The 91st edition of the Kenya National Music Festival entered its second day on Tuesday at the Masinde Muliro University with performances featuring traditional instruments.
The instruments included Orutu, Kayamba, Wandindi, Litungu and Isukuti among others.
The performances by various teams were breathtaking, setting the stage for secondary school teams, which will present on Thursday.
The halls and makeshift tents reverberated with lyrics as the teams took the centre-stage to display their prowess.
The schools participating in the instrumentation category also showcased cultural clothing.
Another category that attracted numerous entries was the Teso lullaby.
Pupils performed a set piece titled Aitaa toto (Mother is gone), which was originally composed by Franklin Etyang of Kenya National Examinations Council.
He is also a member of the Kenya Music Festival organising committee.
In the song, a child lulls a sibling by offering her liver meat with the promise that mother will soon be home and everything will be all right.
In this category, Kajiado Township Primary won. Mbiriri Primary from Eastern came second and was closely followed by Webuye DEB Primary.
Another category that proved popular with the audience was the Pokot folksong and dance. Kodich AIC Primary, which has dominated the category for more than 10 years running, was again at the top of its game with a dance on peace and reconciliation across borders.
Pokot pastoralists have over the years been clashing with their Karamojong neighbours from across the border in Uganda.
The Kodich folk song was meant to promote harmony between the two communities and serve as an example to other warring communities.
Sirisia and Busengu primary schools also presented remarkable dances in the category.
In the saxophone performance category, Heritage Junior School from Nairobi were the winners since they had no one to compete with.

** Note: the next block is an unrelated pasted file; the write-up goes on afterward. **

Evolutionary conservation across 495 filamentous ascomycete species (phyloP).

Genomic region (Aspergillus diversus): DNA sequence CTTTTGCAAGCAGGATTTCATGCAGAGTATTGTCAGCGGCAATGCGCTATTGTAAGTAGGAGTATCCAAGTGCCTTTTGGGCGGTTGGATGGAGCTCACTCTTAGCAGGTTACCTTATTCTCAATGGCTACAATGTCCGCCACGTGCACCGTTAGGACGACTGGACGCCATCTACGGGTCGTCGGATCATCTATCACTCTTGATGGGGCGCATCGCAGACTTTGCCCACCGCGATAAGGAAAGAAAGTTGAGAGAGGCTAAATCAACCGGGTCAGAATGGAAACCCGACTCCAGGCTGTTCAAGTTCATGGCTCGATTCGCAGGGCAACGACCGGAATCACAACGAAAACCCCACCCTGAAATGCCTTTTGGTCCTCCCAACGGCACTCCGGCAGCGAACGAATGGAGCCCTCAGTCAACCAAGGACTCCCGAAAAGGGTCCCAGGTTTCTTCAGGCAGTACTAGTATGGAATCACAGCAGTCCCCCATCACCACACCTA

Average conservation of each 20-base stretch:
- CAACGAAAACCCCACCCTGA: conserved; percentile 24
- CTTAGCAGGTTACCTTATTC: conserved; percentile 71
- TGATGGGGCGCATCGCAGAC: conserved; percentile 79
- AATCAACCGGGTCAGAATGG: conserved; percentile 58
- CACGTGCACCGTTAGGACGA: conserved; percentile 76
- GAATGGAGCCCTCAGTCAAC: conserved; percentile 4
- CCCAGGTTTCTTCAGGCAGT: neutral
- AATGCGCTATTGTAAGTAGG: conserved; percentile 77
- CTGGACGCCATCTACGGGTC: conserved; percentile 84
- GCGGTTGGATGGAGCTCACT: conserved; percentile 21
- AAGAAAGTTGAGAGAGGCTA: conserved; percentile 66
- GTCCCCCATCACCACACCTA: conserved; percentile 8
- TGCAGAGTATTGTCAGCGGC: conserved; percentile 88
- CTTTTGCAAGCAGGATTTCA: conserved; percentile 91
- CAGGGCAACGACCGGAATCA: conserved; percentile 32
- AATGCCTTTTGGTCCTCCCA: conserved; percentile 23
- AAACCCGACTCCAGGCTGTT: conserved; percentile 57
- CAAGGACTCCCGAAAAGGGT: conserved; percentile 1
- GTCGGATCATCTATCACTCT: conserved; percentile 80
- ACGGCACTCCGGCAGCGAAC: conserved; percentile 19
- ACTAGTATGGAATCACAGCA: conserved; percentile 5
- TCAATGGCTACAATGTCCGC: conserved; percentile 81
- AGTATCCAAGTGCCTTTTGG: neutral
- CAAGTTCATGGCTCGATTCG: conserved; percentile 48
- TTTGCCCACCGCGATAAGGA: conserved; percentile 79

The wind instruments category had many entrants as pupils presented instruments from different communities.
NJS School, Logos School, St Anna’s Karen and Kericho Primary were among the schools that shone. Others were Undugu Kibera and Samu Education Centre.
Rose of Shalom School was the winner in the original choral verse category with a poem titled Sunday’s Baby.
The verse depicted a man’s obsession with his car, which he calls his baby.
The presenters wondered why the father does not show such tender love and care to his family and instead devotes his attention to a mere machine.
Some men sitting in the audience clapped nervously at the end of the performance, perhaps relating to what the children were reciting.
Makongo Primary from Central came second and Nyali Primary was third.
The Permanent Presidential Music Commission (PPMC) has, for the first time, started recording audio presentations in the annual Kenya Music Festival.
Speaking on Tuesday at the event, PPMC director Donald Otoyo, who is also the Kenya National Music Festival chairman, said that recording the presentations will give the wider public a chance to enjoy the rich variety of items presented in the festival.
“It will also be a major boost to displaying Kenya’s rich cultural heritage and will be used as records for future generations,” said Dr Otoyo, adding that it will help identify talented students for future mentoring. PPMC head of audiovisual division Dan Simiyu said that a lot of musical talent is displayed every year at the festival but is forgotten soon after the event is over.